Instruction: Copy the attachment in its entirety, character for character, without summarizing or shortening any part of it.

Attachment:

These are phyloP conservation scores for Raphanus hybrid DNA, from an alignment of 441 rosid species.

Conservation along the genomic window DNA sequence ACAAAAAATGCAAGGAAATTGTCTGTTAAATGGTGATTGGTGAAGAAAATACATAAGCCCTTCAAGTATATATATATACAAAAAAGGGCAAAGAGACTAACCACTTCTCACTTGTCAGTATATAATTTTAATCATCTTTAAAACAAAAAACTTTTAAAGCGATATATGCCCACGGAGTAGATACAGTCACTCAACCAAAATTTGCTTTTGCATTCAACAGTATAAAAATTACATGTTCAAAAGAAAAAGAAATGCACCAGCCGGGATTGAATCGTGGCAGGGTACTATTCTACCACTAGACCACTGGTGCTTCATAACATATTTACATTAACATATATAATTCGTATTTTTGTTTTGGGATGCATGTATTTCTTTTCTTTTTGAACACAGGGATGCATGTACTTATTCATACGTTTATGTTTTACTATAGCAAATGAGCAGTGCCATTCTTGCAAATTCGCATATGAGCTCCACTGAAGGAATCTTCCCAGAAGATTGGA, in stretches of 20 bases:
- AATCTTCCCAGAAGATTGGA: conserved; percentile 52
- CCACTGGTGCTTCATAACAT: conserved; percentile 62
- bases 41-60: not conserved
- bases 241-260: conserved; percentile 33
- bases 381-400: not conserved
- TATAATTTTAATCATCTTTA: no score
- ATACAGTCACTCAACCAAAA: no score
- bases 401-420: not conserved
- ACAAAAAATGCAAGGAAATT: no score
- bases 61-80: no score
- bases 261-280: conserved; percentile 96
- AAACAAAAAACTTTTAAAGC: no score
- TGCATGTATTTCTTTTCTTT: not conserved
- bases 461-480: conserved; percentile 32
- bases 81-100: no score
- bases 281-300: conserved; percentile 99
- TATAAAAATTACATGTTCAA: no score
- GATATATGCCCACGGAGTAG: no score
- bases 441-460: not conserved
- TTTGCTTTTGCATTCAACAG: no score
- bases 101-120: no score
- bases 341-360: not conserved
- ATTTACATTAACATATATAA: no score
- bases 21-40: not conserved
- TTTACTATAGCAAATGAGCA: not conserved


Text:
These are phyloP conservation scores for Raphanus hybrid DNA, from an alignment of 441 rosid species.

Conservation along the genomic window DNA sequence ACAAAAAATGCAAGGAAATTGTCTGTTAAATGGTGATTGGTGAAGAAAATACATAAGCCCTTCAAGTATATATATATACAAAAAAGGGCAAAGAGACTAACCACTTCTCACTTGTCAGTATATAATTTTAATCATCTTTAAAACAAAAAACTTTTAAAGCGATATATGCCCACGGAGTAGATACAGTCACTCAACCAAAATTTGCTTTTGCATTCAACAGTATAAAAATTACATGTTCAAAAGAAAAAGAAATGCACCAGCCGGGATTGAATCGTGGCAGGGTACTATTCTACCACTAGACCACTGGTGCTTCATAACATATTTACATTAACATATATAATTCGTATTTTTGTTTTGGGATGCATGTATTTCTTTTCTTTTTGAACACAGGGATGCATGTACTTATTCATACGTTTATGTTTTACTATAGCAAATGAGCAGTGCCATTCTTGCAAATTCGCATATGAGCTCCACTGAAGGAATCTTCCCAGAAGATTGGA, in stretches of 20 bases:
- AATCTTCCCAGAAGATTGGA: conserved; percentile 52
- CCACTGGTGCTTCATAACAT: conserved; percentile 62
- bases 41-60: not conserved
- bases 241-260: conserved; percentile 33
- bases 381-400: not conserved
- TATAATTTTAATCATCTTTA: no score
- ATACAGTCACTCAACCAAAA: no score
- bases 401-420: not conserved
- ACAAAAAATGCAAGGAAATT: no score
- bases 61-80: no score
- bases 261-280: conserved; percentile 96
- AAACAAAAAACTTTTAAAGC: no score
- TGCATGTATTTCTTTTCTTT: not conserved
- bases 461-480: conserved; percentile 32
- bases 81-100: no score
- bases 281-300: conserved; percentile 99
- TATAAAAATTACATGTTCAA: no score
- GATATATGCCCACGGAGTAG: no score
- bases 441-460: not conserved
- TTTGCTTTTGCATTCAACAG: no score
- bases 101-120: no score
- bases 341-360: not conserved
- ATTTACATTAACATATATAA: no score
- bases 21-40: not conserved
- TTTACTATAGCAAATGAGCA: not conserved